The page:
The most impressive thing about that streak is the Cardinal is doing it despite the struggles of the three players who were expected to carry the team. Junior outfielder Michael Taylor, a third-team preseason All-American, is hitting just .246 with 14 strikeouts and three walks in 61 at-bats. Junior righthander Nolan Gallagher has not been the Friday ace the Cardinal expected, going 1-2, 7.36 and being demoted to the Sunday starter role. And sophomore lefty Jeremy Bleich has been inconsistent as the Saturday starter, going 1-1, 5.79 through his first five starts. Throw in injuries to freshman outfielder Toby Gerhart (broken bone in his right forearm that will keep him out another three to four weeks), second baseman Adam Sorgi (just returning from labrum surgery) and first baseman Jason Castro (coming off a broken hamate bone), and the end result is a team that does not impress statistically, with a 4.98 team ERA and a .275 team batting average. Yet the Cardinal sits at 10-5.

“We haven’t really hit that well, but we’ve gotten our hits with people on base,” Marquess said. “Our ERA isn’t very good, but we’ve left a lot of our opponents’ runners on base, so we’ve won some big spots even though we’ve given up some runs.”

Indeed, Stanford’s opponents have stranded 139 runners to the Cardinal’s 100. Closer David Stringer deserves a good deal of the credit for Stanford’s success in tight spots; the junior righthander has converted his first five save opportunities thanks to his ability to throw his 86-88 mph fastball, curveball, slider and changeup in any count.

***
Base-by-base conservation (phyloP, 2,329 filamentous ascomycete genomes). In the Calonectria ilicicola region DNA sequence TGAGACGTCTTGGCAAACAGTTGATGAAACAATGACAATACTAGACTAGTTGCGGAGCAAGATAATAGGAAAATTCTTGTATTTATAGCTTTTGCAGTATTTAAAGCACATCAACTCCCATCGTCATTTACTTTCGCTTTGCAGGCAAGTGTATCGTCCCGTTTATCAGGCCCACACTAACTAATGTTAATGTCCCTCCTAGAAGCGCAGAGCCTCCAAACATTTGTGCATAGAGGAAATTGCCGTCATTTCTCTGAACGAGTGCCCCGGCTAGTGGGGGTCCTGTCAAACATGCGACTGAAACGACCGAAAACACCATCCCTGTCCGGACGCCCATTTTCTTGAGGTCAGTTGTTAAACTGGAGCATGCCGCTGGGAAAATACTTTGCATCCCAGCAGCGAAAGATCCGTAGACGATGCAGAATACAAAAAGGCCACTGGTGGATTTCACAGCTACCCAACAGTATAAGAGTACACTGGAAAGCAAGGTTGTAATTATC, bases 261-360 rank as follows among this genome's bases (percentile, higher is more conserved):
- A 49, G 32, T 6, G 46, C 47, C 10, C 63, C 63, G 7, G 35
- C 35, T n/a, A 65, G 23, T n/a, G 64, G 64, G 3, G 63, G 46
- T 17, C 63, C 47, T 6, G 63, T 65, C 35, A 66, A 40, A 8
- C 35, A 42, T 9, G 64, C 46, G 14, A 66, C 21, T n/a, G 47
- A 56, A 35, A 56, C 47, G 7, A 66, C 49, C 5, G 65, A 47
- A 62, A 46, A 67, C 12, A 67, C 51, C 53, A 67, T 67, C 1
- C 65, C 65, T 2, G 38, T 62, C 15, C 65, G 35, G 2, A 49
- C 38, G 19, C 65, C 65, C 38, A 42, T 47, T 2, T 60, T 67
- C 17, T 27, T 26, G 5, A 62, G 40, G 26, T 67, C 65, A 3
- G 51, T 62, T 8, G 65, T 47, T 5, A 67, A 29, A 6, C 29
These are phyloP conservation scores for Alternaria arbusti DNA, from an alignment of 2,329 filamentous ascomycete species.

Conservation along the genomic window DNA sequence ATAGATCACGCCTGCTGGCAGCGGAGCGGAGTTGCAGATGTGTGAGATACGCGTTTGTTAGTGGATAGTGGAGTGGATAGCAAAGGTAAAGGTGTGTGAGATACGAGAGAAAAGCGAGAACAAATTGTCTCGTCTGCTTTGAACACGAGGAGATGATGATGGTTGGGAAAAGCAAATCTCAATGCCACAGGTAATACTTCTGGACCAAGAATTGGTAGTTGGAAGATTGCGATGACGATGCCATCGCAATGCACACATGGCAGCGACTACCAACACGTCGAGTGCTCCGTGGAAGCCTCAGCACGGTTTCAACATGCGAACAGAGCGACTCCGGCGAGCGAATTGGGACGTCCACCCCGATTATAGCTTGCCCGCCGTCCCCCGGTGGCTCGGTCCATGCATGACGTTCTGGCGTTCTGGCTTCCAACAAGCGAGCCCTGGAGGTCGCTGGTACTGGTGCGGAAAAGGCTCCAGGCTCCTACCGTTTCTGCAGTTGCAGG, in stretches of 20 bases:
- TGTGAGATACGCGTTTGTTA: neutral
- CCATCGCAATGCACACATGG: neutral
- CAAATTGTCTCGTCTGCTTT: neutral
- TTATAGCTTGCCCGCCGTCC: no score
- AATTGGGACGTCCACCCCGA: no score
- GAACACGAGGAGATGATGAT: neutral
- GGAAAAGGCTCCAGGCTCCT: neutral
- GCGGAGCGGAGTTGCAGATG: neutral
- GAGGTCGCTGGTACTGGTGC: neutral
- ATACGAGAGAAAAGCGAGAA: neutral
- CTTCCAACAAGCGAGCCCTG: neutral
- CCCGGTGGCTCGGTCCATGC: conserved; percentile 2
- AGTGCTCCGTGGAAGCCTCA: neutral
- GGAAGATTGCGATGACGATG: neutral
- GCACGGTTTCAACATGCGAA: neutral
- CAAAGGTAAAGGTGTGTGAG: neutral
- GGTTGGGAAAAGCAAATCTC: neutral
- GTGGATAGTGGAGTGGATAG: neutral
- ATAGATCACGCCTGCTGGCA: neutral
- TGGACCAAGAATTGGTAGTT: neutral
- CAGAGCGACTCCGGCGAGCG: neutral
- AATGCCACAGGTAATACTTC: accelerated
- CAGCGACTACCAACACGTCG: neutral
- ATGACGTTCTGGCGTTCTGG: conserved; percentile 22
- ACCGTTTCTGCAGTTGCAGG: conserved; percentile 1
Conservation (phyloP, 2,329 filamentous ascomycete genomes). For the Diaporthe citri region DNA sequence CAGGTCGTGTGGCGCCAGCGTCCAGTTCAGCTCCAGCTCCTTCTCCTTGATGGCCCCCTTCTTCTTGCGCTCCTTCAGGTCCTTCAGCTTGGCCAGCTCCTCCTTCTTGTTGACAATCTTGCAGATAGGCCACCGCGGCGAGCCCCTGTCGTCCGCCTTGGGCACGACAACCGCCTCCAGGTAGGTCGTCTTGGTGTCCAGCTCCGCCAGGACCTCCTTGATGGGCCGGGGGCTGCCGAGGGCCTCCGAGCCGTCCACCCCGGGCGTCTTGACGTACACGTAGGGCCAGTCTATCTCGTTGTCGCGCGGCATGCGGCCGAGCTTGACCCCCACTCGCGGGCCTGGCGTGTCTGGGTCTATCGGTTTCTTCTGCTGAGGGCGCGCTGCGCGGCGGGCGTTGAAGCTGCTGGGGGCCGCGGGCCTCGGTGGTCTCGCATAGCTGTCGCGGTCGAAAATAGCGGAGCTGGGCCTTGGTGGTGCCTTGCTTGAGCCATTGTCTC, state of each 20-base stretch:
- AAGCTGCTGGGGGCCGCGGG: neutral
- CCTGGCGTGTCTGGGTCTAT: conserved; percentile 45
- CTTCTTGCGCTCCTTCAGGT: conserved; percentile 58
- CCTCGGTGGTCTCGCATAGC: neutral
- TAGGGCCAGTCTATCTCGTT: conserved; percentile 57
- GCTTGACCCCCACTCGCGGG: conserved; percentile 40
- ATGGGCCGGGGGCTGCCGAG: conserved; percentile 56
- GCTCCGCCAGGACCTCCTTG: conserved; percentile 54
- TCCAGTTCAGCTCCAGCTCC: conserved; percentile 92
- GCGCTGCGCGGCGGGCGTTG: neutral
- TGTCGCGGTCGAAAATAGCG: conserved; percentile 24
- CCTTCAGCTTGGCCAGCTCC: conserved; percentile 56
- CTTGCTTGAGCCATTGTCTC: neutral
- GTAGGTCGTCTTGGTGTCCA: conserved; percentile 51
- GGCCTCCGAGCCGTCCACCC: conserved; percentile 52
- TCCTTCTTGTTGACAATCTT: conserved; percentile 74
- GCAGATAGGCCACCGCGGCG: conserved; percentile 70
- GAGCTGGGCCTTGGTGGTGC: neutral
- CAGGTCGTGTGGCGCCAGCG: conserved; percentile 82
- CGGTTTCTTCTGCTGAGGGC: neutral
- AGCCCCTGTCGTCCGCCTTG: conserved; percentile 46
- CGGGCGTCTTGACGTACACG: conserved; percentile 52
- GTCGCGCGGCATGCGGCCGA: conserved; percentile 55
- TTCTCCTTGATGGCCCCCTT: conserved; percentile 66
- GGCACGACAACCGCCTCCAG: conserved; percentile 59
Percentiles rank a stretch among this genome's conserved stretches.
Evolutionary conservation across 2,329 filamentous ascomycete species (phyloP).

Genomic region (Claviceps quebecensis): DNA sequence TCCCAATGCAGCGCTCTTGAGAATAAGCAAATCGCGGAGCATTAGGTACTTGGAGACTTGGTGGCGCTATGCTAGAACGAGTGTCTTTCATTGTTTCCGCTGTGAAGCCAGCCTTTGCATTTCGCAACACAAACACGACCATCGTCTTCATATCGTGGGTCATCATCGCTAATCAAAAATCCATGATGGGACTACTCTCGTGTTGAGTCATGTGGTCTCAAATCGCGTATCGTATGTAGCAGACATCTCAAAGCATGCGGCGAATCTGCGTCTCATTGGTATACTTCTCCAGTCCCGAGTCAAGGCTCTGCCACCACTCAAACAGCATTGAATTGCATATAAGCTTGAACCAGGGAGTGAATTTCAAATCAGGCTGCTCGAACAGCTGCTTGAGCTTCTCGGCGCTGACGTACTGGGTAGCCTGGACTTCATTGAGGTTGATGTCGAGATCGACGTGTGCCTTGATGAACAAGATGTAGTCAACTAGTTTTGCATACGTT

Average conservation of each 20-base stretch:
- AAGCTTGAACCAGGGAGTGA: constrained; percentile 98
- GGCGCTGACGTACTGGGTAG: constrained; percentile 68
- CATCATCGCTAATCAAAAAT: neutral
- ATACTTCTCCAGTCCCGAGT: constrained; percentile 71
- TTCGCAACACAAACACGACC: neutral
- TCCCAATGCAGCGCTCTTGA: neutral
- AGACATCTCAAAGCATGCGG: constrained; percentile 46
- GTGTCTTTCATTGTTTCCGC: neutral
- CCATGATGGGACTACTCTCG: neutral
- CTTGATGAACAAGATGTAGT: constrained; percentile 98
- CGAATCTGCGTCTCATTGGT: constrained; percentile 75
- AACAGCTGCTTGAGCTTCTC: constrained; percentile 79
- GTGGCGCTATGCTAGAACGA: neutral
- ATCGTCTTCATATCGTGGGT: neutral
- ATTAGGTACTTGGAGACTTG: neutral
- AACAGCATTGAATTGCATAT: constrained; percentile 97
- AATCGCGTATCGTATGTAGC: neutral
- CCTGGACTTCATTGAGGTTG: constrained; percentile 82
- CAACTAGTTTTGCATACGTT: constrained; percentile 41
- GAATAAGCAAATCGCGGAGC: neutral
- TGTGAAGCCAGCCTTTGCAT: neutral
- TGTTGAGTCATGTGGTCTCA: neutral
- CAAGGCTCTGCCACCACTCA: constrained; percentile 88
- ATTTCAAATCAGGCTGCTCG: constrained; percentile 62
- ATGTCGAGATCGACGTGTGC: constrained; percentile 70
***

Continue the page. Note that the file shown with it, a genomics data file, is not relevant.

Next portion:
Stringer’s most recent save came Friday, when the Cardinal beat Cal ace Tyson Ross 1-0 in a superb pitcher’s duel. Stanford has been searching for a reliable Friday starter with Gallagher struggling in the role, and freshman righthander Jeff Inman might be the answer. With a low-90s fastball and the ability to throw a curveball and changeup for strikes, Inman (an unsigned 19th-round pick of the Royals) might have the best stuff on Stanford’s staff. He struck out nine over 7 2/3 scoreless innings Friday, allowing just three hits.

Bleich followed with his best performance of the season Saturday, though he still yielded four earned runs over 6 1/3 innings. Marquess said Bleich demonstrated good fastball command in the win, something that has plagued Gallagher this year. Gallagher lasted just 3 2/3 innings Sunday, allowing four runs on six hits, but Marquess said his curveball had better bite than it’s had all year. The key for him will be to get his fastball back; as he has struggled to command the pitch, its velocity has dipped as well.

“His arm is fine, it’s obviously not overuse, (his velocity) has just been inconsistent. But that’s what happens when you’re struggling a little bit,” Marquess said. “He’s a little tentative with the fastball, and a lot of times when your command isn’t good, you take a little bit off of it. He’s just not really throwing well. He’ll do it in spurts, but when you’re starting, you can’t have just one or two good innings. We think he’ll get it back; he’s a real hard worker, real dedicated.”

Stanford should be encouraged to be 10-5 knowing that it can play much better if Gallagher, Taylor and company start to live up to their considerable talent. But it seems unlikely the Cardinal can keep the hot streak going indefinitely without production from those players. Of course, if there’s anybody who knows how to sustain success, it’s Marquess.